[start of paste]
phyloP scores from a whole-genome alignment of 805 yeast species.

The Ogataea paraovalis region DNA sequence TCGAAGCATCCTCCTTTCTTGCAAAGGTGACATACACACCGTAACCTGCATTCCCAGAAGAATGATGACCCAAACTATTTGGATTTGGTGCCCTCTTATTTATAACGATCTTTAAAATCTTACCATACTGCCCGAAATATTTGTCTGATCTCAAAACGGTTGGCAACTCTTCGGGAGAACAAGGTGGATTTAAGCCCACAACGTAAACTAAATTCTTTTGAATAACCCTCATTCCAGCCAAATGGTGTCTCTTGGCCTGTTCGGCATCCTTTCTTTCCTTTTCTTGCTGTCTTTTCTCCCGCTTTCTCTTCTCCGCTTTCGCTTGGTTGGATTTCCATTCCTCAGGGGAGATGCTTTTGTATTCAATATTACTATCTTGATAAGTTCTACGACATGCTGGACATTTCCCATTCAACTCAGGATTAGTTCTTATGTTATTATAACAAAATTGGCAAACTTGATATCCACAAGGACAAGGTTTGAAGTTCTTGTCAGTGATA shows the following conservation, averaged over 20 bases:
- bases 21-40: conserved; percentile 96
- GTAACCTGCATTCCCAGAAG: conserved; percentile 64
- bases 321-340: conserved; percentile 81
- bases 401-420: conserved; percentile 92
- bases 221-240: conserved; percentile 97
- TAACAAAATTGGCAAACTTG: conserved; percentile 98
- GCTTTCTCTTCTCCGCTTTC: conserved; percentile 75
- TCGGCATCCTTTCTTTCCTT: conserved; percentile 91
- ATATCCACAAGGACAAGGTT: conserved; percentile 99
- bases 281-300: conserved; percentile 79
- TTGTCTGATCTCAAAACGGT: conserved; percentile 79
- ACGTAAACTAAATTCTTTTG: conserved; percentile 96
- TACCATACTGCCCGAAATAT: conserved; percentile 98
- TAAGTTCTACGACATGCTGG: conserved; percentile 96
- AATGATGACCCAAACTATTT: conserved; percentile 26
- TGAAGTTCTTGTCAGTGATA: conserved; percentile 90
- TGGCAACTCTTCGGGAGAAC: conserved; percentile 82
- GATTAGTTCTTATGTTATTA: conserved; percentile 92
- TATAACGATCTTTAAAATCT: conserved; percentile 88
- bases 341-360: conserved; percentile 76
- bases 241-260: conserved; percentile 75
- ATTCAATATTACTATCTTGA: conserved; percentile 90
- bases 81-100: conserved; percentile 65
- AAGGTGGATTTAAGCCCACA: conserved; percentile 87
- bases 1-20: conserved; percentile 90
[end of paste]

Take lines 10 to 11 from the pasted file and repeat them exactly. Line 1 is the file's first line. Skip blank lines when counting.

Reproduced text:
- TCGGCATCCTTTCTTTCCTT: conserved; percentile 91
- ATATCCACAAGGACAAGGTT: conserved; percentile 99